2. Prioritize Your Nutrition
Most college students have heard of the “Freshman 15” — a stereotype about new students gaining 15 pounds or more because they have more access to junk food, buffet lines and late-night snacks with no guidance. While it’s fun to treat yourself to comfort options like pizza and ice cream sometimes, learning how to prioritize good nutrition will help you way more than eating an entire bag of potato chips for dinner.
The next time you feel tempted to spend another night out drinking with friends, read about student nutrition instead and learn how to restructure your diet. Eat more greens, choose lean meats and consume less processed foods to start feeling better and having more energy to tackle your classes.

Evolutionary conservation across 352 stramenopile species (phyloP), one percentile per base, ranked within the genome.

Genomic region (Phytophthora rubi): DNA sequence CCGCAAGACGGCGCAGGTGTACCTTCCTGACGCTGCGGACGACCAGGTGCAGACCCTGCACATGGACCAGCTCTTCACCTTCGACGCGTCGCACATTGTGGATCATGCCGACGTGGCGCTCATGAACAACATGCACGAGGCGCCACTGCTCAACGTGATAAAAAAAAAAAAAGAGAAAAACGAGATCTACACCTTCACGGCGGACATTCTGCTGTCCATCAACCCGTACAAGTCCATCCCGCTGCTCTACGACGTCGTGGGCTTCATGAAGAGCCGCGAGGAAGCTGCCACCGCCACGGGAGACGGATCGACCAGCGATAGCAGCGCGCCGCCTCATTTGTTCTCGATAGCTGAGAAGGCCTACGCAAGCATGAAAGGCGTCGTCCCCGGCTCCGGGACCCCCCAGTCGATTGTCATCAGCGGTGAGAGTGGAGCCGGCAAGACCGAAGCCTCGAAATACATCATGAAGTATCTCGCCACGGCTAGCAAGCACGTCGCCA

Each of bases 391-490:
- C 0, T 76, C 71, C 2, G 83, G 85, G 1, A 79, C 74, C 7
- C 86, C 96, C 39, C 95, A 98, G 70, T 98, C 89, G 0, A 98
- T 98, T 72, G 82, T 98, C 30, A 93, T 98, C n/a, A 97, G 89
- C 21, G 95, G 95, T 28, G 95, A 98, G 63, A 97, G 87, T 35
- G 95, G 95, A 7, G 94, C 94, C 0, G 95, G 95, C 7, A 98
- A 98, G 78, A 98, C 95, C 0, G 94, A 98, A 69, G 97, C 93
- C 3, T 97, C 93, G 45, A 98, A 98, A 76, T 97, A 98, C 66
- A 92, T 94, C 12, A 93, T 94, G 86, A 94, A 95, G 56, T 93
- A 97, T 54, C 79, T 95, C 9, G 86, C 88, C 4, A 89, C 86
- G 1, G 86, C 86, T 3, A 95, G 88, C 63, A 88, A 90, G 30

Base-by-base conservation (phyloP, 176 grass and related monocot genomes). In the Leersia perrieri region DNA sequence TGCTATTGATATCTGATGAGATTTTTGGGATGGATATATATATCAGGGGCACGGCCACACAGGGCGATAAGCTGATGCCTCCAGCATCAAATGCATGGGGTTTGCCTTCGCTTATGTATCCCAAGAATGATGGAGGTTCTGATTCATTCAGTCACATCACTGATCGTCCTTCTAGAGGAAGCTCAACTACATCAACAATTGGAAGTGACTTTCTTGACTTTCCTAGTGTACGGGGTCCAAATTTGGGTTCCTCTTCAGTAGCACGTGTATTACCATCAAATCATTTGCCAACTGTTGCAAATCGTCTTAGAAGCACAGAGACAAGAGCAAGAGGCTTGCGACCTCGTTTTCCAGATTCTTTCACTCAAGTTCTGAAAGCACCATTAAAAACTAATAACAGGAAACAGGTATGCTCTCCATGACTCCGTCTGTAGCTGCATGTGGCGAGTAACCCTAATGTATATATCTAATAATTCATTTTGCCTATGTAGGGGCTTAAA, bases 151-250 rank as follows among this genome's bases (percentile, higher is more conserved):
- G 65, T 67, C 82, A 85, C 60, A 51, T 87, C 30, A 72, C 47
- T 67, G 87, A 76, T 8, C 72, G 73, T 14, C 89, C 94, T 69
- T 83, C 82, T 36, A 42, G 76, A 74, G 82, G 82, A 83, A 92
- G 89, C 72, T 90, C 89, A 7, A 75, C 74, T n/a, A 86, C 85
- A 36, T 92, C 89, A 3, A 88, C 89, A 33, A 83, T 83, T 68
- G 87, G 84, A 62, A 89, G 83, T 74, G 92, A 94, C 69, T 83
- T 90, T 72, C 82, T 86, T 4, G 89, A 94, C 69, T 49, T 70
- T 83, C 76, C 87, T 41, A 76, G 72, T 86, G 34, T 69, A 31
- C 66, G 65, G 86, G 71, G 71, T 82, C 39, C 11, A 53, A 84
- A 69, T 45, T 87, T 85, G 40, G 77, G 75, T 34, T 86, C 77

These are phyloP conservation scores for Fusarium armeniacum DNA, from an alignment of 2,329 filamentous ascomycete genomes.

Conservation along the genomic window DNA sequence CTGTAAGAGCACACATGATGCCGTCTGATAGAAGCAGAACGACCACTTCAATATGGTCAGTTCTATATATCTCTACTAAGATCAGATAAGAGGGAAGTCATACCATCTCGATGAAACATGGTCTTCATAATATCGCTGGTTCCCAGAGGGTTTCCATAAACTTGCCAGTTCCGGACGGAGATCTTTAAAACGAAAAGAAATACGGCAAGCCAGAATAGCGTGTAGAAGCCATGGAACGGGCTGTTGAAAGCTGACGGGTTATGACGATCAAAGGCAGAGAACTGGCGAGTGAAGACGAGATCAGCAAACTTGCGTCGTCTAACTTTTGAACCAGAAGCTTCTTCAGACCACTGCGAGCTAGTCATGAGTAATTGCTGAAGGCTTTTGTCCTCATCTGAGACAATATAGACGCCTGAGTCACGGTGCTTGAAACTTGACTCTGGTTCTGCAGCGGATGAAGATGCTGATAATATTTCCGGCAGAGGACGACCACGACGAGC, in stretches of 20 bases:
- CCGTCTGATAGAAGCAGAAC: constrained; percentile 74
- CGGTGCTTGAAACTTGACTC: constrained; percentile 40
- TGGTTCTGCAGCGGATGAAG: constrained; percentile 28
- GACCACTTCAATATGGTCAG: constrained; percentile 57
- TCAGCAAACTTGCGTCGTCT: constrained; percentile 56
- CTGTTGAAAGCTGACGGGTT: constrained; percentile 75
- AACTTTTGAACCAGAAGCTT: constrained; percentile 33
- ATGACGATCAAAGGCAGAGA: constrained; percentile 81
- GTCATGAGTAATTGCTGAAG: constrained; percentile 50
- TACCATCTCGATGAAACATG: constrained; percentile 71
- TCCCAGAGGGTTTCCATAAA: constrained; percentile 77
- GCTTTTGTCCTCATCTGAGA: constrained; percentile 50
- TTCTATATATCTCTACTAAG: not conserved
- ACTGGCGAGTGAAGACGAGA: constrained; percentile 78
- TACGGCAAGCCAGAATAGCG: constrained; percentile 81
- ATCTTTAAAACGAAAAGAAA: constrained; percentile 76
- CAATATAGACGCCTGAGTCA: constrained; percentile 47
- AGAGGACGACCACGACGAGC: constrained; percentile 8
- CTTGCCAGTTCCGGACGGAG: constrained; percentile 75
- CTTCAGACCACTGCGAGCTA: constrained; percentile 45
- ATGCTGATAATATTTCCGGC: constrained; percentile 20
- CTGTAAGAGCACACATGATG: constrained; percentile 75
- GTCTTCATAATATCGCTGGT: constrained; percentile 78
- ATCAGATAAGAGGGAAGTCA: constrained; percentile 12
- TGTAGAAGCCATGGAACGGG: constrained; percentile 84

3. Find a New Exercise
Learning how to take care of yourself physically is another way to have a healthier and happier college experience. Students can get discounted memberships to on-campus gyms or work out at home in their dorm room or apartment. Working on your physical health through exercise improves your mental processes for listening to, understanding and memorizing your course content.
Try different exercises to find some that you enjoy. A quick HIIT workout, an outdoor jog or regular yoga sessions will help you let go of stress and improve your grades at the same time. Exercise is a form of self-care that can do wonders for both your body and mind.
4. Remember Your Friends